The Game Engine (GE)
This installment of Harpoon Classic was my first ever Harpoon experience. This is important, because for people who have been playing HC since its birth, there isn’t a whole lot of new stuff when it comes to scenarios. Probably the biggest change when it comes to scenarios is the EC2000 to EC2003 conversion. The development team has been hard at work perfecting the EC2000 battleset and make it the basis for the Platform Editor, which will be discussed later. EC2003 therefore, provides the Official Database for Harpoon Classic 2002 Gold, with up-to-date platforms, weapons and sensors. This means that most people designing scenarios will want to do it using these battlesets, not any of the older ones. This also means that, while there aren’t actually any new scenarios in the battlesets, they do play differently, as do all scenarios in this version of Harpoon Classic, because of the changes made to the engine.
And this is very important, for why else would people who are vets of the Harpoon saga want to play these scenarios in the first place?
I was part of the Open Beta for this game, and I have to say that the amount of changes to the way the game plays throughout the process has been astounding. The sonar model has been revamped considerably, and I have to say I really enjoy the submarine part of the game. The development team has also been fiddling with SAM firing rates and effectiveness of certain SAM systems against sea skimmers, having a further effect on the subsurface vs. surface and surface vs. surface combat in the game.
The way the AI handles air attacks and counter-air operations has also been significantly changed for the better, to the point where the AI is now a force to reckon with in the air, they will not make some of the silly mistakes I discovered and exploited in the early days of the beta. It’s not perfect, but very enjoyable indeed.
With all these improvements, I’m afraid to say that this doesn’t change one problem I have with EC2003, and that is the scenarios themselves. As much as I love the platforms, weapons, sensors, installations, and whatnot, the battleset scenarios are not the most playable of the game, for me at least. You see, with my visual impairment, these scenarios become a whole lot tougher. The reason for this is quite simply the design of the scenarios, and the fault does not lie with the development team. Back when the EC2000 scenarios were created, those who did it made a choice to make the “player-only” side start without preset speeds and courses, nor any air patrols for that matter. This problem pops up in just about every scenario. Now, I cannot set my own air patrols because of the way one has to do it (having to click on the map, a map I can’t see, I should note), same goes for laying in a course for surface forces. Unfortunately I can’t set destinations for my surface fleet because I don’t have the ability to see the map, let alone click it.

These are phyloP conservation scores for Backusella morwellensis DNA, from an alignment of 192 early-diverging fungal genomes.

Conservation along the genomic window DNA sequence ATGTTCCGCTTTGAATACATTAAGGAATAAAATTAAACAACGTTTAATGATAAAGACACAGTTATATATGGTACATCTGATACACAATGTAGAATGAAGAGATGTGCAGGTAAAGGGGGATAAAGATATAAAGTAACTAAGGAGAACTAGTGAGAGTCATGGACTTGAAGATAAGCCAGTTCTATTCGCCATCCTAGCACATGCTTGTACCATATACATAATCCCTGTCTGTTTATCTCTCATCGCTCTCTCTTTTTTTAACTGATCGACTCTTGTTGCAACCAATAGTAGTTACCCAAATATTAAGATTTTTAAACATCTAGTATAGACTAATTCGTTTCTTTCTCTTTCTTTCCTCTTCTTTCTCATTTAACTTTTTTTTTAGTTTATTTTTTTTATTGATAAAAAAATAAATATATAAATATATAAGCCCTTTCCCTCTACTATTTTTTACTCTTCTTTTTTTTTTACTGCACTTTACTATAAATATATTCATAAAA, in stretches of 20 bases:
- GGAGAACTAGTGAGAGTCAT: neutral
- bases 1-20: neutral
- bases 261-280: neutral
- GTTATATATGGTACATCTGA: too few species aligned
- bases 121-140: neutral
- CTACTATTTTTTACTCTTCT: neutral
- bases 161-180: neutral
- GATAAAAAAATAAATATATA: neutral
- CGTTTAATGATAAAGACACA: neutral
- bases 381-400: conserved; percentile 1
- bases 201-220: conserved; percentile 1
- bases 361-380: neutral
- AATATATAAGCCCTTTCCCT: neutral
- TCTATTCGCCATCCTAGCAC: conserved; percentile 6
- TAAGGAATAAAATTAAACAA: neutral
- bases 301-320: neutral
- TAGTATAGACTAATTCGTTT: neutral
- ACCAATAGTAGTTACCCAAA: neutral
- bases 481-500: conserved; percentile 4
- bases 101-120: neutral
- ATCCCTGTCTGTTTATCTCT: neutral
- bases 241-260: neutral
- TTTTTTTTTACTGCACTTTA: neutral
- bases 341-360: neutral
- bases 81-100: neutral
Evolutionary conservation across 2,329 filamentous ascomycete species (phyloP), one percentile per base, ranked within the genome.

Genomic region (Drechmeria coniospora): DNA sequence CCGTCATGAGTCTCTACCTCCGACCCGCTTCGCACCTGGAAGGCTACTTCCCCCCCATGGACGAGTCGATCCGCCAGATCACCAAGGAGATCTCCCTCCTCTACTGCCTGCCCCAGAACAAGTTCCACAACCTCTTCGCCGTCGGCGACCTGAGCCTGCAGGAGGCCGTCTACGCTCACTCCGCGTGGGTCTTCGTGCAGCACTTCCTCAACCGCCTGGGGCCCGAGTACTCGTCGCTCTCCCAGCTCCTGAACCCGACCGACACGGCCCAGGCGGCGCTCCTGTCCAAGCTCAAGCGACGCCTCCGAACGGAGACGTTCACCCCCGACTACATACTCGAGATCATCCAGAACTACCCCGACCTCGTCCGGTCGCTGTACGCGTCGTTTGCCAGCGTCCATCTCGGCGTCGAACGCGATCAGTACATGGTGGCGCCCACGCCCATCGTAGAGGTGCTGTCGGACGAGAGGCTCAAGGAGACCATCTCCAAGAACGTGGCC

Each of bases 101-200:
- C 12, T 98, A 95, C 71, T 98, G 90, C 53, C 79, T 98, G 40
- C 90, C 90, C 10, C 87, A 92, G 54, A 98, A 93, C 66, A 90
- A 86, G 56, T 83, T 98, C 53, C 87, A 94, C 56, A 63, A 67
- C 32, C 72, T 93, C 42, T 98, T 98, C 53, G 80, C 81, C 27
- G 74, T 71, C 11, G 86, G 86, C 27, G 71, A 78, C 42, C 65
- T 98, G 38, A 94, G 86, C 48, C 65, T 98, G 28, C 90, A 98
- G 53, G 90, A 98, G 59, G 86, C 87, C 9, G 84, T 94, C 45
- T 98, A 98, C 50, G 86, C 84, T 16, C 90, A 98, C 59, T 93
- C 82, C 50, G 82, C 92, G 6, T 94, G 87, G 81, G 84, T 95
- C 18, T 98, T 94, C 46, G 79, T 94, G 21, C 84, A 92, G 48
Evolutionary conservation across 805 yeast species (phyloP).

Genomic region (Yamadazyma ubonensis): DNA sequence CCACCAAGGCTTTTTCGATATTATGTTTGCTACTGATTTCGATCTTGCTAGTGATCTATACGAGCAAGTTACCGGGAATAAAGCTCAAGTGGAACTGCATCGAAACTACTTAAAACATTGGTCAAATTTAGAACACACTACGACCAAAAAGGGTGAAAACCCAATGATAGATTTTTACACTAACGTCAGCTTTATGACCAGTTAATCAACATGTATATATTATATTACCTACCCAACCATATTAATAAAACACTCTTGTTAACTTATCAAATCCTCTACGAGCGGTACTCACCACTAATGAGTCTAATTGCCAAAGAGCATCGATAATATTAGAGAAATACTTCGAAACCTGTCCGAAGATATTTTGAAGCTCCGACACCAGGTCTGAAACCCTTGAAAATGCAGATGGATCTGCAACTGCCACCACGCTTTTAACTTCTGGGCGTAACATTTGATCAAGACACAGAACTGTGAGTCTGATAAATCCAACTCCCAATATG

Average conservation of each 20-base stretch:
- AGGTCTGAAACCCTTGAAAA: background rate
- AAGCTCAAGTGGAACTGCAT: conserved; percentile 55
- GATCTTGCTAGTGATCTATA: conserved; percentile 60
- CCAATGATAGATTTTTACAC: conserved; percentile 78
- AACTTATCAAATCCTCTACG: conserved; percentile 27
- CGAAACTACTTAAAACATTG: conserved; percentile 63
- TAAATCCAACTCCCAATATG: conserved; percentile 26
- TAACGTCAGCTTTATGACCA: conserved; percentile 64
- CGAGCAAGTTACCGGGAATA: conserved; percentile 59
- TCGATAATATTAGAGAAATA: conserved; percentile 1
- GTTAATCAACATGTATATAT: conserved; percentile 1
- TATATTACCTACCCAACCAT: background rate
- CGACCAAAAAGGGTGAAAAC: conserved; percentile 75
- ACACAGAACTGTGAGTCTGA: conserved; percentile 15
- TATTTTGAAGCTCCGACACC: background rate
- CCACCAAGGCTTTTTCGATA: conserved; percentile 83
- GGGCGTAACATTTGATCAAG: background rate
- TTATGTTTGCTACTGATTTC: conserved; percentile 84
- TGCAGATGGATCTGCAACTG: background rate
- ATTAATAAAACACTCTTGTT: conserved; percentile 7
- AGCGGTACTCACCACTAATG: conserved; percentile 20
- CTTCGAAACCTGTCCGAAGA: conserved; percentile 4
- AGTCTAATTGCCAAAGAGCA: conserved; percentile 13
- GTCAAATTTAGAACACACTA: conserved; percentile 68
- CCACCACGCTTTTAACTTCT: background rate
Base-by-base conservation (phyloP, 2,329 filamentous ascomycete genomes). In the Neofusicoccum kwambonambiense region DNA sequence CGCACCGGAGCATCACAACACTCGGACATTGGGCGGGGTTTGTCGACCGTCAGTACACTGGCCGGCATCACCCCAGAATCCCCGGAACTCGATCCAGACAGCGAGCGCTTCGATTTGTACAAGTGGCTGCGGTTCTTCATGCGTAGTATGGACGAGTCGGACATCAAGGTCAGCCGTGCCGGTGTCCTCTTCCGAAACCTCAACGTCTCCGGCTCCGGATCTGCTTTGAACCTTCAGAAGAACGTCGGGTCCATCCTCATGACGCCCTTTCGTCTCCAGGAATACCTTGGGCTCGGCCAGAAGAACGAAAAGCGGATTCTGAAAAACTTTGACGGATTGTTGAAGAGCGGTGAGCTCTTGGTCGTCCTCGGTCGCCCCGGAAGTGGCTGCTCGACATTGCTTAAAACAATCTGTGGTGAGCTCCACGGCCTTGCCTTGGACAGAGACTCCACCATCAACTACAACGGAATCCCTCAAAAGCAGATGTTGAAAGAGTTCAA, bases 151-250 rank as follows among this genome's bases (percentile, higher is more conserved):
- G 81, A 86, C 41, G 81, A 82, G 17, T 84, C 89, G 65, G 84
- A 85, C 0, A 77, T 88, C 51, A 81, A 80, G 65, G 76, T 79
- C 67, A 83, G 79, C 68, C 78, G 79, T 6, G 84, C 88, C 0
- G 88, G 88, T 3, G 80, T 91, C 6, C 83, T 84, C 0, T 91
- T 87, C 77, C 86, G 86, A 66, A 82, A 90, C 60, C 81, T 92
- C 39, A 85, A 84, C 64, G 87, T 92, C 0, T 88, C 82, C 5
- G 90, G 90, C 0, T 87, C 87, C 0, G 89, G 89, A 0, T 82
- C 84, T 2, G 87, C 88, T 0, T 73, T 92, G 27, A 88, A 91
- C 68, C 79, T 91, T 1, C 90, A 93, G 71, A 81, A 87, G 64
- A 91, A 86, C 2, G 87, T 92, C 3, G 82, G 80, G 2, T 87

This means that, if I want to have a crack at the scenarios, I have to play with the opposite side, and the scenario wasn’t supposed to be played that way. This makes most scenarios very easy, since the other side has no idea where to go, has no air patrols to speak of, and is generally not aware of what his objectives are, so I just get to pummel the enemy bases and squash any surface forces I come across.
This trend doesn’t repeat itself in the user scenarios that have been released for EC2003 so far, thank God. This is also why I hope that at some stage the older EC2000 battlesets will become available, since that would allow me to convert more scenarios straight to EC2003. This would make this battleset far more enjoyable for me. As it is, I have had quite a bit of fun with it nonetheless, especially when it comes to air battles. I think the team really deserves a thumbs-up for working hard on the database, making it what it is today. The air battles are, by and large, realistic, thanks in large part to the tweaking of missile accuracy and aircraft performance, as well as sensors. Aircraft with stealth abilities are also in the game, namely the F/A-22 and F-117A. They’re modeled quite accurately from what I can tell, and they’re not invincible either (especially if you start taking risks).
As for the older battlesets, they’re the ones I play most of the time. They’ve got their faults, but if you don’t mind the inaccuracies that have crept in, then you’ll quite enjoy them. I personally think the scenarios provided in these battlesets, especially the Harpoon Designer Sets, are of a higher standard then those coming with the EC2003 battleset, but I’m a bit biased in that regard, so you don’t have to take my word for it.
Overall, the Game Engine part of HC2002 Gold is solid, spawns very few crashes, and is a blast to play. Loads of user scenarios for different battlesets will keep you playing for a long while, and there’s always the prospect of more user scenarios to come, and who knows what else.